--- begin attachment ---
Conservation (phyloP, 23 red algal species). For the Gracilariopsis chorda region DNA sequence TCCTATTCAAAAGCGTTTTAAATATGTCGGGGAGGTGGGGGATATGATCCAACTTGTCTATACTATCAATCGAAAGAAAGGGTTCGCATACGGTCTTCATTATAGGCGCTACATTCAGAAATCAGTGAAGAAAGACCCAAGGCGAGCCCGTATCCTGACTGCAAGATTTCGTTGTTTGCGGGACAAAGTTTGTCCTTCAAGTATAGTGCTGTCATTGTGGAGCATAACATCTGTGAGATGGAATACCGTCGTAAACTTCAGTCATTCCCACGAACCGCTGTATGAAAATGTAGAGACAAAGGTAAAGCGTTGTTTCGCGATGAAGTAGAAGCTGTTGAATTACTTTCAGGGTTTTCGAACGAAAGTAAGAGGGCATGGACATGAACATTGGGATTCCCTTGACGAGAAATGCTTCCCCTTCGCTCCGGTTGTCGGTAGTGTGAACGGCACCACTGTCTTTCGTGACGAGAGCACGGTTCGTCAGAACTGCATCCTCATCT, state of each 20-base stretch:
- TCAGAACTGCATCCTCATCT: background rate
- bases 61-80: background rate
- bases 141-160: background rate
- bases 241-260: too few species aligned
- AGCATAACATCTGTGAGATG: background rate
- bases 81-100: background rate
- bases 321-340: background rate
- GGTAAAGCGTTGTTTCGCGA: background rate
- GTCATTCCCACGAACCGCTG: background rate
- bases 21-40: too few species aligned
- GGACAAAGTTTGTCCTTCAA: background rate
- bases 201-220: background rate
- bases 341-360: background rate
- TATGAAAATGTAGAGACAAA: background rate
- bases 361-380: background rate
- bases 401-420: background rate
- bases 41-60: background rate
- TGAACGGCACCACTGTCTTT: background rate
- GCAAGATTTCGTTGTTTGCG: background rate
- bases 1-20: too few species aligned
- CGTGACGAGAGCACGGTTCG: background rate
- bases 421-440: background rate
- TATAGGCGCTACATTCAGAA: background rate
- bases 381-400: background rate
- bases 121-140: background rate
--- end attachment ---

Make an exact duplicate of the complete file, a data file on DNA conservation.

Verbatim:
Conservation (phyloP, 23 red algal species). For the Gracilariopsis chorda region DNA sequence TCCTATTCAAAAGCGTTTTAAATATGTCGGGGAGGTGGGGGATATGATCCAACTTGTCTATACTATCAATCGAAAGAAAGGGTTCGCATACGGTCTTCATTATAGGCGCTACATTCAGAAATCAGTGAAGAAAGACCCAAGGCGAGCCCGTATCCTGACTGCAAGATTTCGTTGTTTGCGGGACAAAGTTTGTCCTTCAAGTATAGTGCTGTCATTGTGGAGCATAACATCTGTGAGATGGAATACCGTCGTAAACTTCAGTCATTCCCACGAACCGCTGTATGAAAATGTAGAGACAAAGGTAAAGCGTTGTTTCGCGATGAAGTAGAAGCTGTTGAATTACTTTCAGGGTTTTCGAACGAAAGTAAGAGGGCATGGACATGAACATTGGGATTCCCTTGACGAGAAATGCTTCCCCTTCGCTCCGGTTGTCGGTAGTGTGAACGGCACCACTGTCTTTCGTGACGAGAGCACGGTTCGTCAGAACTGCATCCTCATCT, state of each 20-base stretch:
- TCAGAACTGCATCCTCATCT: background rate
- bases 61-80: background rate
- bases 141-160: background rate
- bases 241-260: too few species aligned
- AGCATAACATCTGTGAGATG: background rate
- bases 81-100: background rate
- bases 321-340: background rate
- GGTAAAGCGTTGTTTCGCGA: background rate
- GTCATTCCCACGAACCGCTG: background rate
- bases 21-40: too few species aligned
- GGACAAAGTTTGTCCTTCAA: background rate
- bases 201-220: background rate
- bases 341-360: background rate
- TATGAAAATGTAGAGACAAA: background rate
- bases 361-380: background rate
- bases 401-420: background rate
- bases 41-60: background rate
- TGAACGGCACCACTGTCTTT: background rate
- GCAAGATTTCGTTGTTTGCG: background rate
- bases 1-20: too few species aligned
- CGTGACGAGAGCACGGTTCG: background rate
- bases 421-440: background rate
- TATAGGCGCTACATTCAGAA: background rate
- bases 381-400: background rate
- bases 121-140: background rate